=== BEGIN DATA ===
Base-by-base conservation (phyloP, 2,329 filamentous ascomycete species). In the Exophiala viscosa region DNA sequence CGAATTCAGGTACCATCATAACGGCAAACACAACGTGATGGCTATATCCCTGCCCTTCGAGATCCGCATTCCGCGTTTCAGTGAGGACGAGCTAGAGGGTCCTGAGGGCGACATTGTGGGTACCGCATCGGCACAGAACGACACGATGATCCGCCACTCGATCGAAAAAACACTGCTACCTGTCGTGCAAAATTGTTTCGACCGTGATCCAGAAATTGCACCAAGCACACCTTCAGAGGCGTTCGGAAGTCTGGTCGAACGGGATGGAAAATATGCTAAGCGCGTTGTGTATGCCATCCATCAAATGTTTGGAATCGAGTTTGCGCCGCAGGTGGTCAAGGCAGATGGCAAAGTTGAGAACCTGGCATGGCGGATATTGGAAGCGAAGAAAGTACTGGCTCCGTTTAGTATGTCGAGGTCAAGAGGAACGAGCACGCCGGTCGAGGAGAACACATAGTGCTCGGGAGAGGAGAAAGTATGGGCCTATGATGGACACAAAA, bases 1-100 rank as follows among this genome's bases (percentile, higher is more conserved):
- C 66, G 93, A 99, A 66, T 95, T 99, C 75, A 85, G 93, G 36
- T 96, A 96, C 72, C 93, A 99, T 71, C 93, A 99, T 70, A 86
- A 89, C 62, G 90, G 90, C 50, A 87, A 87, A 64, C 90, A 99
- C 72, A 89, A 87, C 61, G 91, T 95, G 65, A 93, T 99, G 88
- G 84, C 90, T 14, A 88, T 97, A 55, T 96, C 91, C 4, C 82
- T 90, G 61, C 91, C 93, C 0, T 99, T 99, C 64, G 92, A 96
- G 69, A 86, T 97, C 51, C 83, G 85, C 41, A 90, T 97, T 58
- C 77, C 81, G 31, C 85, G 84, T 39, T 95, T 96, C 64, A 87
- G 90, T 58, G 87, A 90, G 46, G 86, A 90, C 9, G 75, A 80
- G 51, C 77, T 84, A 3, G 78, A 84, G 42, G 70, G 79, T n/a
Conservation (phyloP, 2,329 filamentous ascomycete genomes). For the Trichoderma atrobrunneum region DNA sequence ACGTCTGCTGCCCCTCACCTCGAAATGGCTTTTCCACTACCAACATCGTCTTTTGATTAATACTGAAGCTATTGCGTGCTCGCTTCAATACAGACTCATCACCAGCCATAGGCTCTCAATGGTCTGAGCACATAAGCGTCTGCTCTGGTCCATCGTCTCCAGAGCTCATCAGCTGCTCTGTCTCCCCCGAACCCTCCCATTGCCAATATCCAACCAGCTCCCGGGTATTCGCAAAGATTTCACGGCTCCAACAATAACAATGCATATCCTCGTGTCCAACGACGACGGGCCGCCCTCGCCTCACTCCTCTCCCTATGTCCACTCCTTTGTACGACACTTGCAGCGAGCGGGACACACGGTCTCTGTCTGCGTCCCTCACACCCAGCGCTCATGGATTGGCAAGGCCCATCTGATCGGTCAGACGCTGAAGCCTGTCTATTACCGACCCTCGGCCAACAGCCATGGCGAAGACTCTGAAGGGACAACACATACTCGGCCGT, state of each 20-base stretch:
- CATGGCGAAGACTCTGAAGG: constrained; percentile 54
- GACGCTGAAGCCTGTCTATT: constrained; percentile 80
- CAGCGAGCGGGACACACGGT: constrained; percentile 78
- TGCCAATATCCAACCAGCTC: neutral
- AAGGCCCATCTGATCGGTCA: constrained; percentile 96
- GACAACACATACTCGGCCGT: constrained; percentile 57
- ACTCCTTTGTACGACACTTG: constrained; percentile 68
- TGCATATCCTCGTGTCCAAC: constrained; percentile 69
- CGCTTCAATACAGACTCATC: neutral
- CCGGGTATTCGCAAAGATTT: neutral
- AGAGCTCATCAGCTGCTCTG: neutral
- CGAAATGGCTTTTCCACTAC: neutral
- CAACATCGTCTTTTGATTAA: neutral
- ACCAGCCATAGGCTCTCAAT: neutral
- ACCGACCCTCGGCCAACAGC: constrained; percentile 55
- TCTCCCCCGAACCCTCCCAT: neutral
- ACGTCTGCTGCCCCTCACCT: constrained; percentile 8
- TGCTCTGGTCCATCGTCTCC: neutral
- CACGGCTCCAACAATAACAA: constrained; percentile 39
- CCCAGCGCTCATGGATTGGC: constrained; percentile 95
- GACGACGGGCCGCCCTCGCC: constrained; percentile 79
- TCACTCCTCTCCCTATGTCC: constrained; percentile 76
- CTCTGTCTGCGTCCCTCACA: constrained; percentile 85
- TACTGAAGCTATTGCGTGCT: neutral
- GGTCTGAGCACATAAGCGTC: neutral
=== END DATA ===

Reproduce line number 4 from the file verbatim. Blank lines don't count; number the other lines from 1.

- A 89, C 62, G 90, G 90, C 50, A 87, A 87, A 64, C 90, A 99